Because of the continued weakness in the key end-user industries, India’s steel consumption growth remained weak at 3.4 percent during 11M FY2017. Typically, domestic steel consumption picks up sequentially in the third quarter after the retreat of monsoon and consequent pick up in construction activity. However, with the demonetization of high value currencies in November 2016, the consumption of steel in Q3 FY2017 dropped by 2.4 percent quarter-on-quarter basis.
Here it may be recalled that during 2014 through 2015, India was the third largest producer of raw steel and the largest producer of sponge iron in the world. The industry produced 91.46 million tons of total finished steel and 9.7 million tons of pig iron. India world's third largest Steel Producer was also ninth biggest steel importer in 2015 followed by China.
See our article: India third largest Steel Producer, also among top ten Steel Importers in 2015
However, amidst the weak domestic demand many experts feel that Indian steel exports this year are going to far exceed the imports. Talking to a daily on the overall performance of the Indian Steel industry Ravi Uppal, MD & Group CEO, JSPL said “I think this year we will be exporting in the range of 7 to 7.5 million tonnes of steel and the imports are going to be about 4.5 to 5 million so this year India will end up being a net exporter of steel. We in JSPL are also exporting steel like the rest of the industry and we have put in a very good performance in export.”
Operating margins of the steel industry improved to 16.3 percent in Q3 FY2017 from 13.4 percent in Q2 FY2017 on the back of increased realizations post the imposition of anti-dumping duties. Coverage indicators too have followed a similar trend sequentially, with industry interest coverage increasing from 1.16 times in Q2 FY2017 to 1.51 times in Q3 FY2017.
In the current quarter, however, profit margins of steel producers are likely to remain under pressure, as most of the high cost coking coal inventory would be consumed in this quarter. Apart from blast furnace operators, which form about 45 percent of the total installed capacity, secondary steel players would also be adversely impacted by the increased input costs of sponge iron and scrap. This, coupled with weak demand conditions, would weigh on the operating margins of the industry in Q4 FY2017.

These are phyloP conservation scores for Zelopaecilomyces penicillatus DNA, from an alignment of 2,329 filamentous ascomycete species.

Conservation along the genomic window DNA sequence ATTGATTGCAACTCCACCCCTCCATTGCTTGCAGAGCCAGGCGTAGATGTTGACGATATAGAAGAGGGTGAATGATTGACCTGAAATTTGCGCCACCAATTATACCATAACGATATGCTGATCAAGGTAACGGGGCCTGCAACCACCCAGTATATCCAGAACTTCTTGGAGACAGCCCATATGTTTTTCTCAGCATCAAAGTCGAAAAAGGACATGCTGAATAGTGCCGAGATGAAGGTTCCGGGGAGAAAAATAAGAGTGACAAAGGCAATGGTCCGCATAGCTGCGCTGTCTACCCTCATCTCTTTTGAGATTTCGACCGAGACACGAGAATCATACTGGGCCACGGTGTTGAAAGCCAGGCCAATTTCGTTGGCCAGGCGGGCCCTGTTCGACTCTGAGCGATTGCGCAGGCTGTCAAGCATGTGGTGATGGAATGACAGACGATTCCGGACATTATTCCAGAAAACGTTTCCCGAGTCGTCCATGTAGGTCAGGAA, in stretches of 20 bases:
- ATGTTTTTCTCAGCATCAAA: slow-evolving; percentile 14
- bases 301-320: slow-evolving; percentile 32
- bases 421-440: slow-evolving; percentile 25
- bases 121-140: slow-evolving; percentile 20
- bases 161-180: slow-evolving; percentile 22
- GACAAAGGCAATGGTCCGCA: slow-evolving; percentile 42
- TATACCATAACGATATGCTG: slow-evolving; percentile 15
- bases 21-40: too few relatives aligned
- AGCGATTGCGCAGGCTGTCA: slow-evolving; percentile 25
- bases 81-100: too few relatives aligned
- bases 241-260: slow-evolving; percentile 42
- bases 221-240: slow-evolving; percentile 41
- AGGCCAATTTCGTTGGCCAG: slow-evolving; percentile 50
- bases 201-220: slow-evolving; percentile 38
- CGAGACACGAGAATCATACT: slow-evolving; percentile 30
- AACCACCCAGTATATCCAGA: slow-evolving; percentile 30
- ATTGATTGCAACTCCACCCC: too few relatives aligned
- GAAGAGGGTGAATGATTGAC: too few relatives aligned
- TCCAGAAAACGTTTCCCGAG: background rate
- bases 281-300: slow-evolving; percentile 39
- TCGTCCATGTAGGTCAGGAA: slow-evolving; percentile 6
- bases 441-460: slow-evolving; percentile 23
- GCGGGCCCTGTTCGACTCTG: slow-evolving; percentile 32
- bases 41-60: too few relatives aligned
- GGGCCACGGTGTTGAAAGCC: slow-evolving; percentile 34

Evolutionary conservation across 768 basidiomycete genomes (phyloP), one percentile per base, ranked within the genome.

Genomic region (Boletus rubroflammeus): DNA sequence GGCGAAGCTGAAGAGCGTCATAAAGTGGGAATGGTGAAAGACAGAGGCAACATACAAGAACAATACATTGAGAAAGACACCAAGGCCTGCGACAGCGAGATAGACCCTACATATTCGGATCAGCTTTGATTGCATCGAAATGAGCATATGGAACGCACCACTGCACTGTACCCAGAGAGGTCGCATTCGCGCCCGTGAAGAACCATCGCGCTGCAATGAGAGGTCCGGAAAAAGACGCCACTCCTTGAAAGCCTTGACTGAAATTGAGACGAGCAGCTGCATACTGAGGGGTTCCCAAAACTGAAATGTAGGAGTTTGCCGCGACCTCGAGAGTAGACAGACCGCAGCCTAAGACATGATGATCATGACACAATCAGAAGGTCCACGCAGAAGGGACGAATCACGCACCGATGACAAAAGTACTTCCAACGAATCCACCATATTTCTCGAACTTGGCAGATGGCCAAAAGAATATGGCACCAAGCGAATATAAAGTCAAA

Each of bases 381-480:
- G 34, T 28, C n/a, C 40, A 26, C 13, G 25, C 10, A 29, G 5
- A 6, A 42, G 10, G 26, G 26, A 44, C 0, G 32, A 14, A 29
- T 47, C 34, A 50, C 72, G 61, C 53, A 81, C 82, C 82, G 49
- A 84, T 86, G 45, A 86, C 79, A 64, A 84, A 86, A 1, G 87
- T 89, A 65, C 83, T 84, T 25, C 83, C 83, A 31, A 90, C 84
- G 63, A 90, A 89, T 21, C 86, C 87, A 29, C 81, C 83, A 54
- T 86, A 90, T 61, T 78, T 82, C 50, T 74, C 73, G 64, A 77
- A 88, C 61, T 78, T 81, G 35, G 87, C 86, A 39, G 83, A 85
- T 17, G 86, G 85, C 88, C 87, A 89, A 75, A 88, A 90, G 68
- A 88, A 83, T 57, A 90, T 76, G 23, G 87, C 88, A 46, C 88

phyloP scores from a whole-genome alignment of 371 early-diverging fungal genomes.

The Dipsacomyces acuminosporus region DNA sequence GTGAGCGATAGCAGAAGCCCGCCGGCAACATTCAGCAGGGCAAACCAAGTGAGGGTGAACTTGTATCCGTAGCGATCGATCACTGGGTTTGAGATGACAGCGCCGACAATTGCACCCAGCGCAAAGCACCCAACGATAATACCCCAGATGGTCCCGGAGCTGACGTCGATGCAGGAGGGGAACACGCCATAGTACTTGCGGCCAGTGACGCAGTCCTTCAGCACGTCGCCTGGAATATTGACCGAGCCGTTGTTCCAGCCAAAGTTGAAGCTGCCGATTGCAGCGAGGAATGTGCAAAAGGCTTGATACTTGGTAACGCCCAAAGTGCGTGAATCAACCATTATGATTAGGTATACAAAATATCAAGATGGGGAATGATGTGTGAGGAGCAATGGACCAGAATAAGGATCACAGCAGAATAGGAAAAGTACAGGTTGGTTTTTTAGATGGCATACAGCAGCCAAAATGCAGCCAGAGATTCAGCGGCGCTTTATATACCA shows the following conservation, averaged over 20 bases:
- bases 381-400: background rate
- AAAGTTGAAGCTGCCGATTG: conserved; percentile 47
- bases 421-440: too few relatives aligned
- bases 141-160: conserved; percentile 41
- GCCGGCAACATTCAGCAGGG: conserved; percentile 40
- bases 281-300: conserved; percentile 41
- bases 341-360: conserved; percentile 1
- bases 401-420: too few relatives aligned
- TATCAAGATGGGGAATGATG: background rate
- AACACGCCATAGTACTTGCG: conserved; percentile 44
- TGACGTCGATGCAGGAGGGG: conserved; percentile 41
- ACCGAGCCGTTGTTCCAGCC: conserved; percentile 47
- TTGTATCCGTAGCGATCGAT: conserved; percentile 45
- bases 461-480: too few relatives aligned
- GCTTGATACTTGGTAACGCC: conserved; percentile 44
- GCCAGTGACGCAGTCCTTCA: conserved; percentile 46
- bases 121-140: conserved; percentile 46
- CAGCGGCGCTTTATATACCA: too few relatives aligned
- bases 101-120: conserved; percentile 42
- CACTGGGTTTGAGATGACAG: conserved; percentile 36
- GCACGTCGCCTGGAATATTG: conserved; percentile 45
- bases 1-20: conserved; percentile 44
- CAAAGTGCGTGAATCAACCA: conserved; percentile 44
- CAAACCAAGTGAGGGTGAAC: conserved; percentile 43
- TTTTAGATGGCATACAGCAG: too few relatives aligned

In the meanwhile, because of various trade protection measures including anti-dumping duty, safeguard duty and minimum import price India’s steel imports declined by 38.5 percent in 11 M of FY2017. “This decline in steel imports has coincided with a strong growth in steel exports by domestic mills, supported by an improvement in the pricing scenario in international markets. As against a wide gap of 7.6 mt in FY2016 between India’s steel imports and exports, exports have surpassed imports in 11M FY2017 by a thin margin and as a result, India has now become a net exporter of steel in the current year” said senior vice-president and group head - corporate ratings ICRA, Jayanta Roy.
Owing to the continuing sluggish sentiment in the real estate and construction sectors, ICRA expects the overall steel consumption growth for FY2017 to be lower than the previous year levels.
Sluggish demand in recent months led to a reduction in price of domestic hot rolled coil (HRC) by about ₹ 2000 PMT in February 2017. Although domestic HRC prices have seen an upward revision by Rs. 1,000 PMT in March 2017, and reportedly the industry is also expects a further price increase in April, the sustainability of the current trend remains uncertain. In fact, the domestic prices are now costlier than landed cost of imports, says ICRA in the report. Nevertheless, the Government’s thrust on infrastructure and affordable housing sectors in the Union Budget 2017-18 points to a favorable demand outlook for the Indian Steel Industry in the medium term.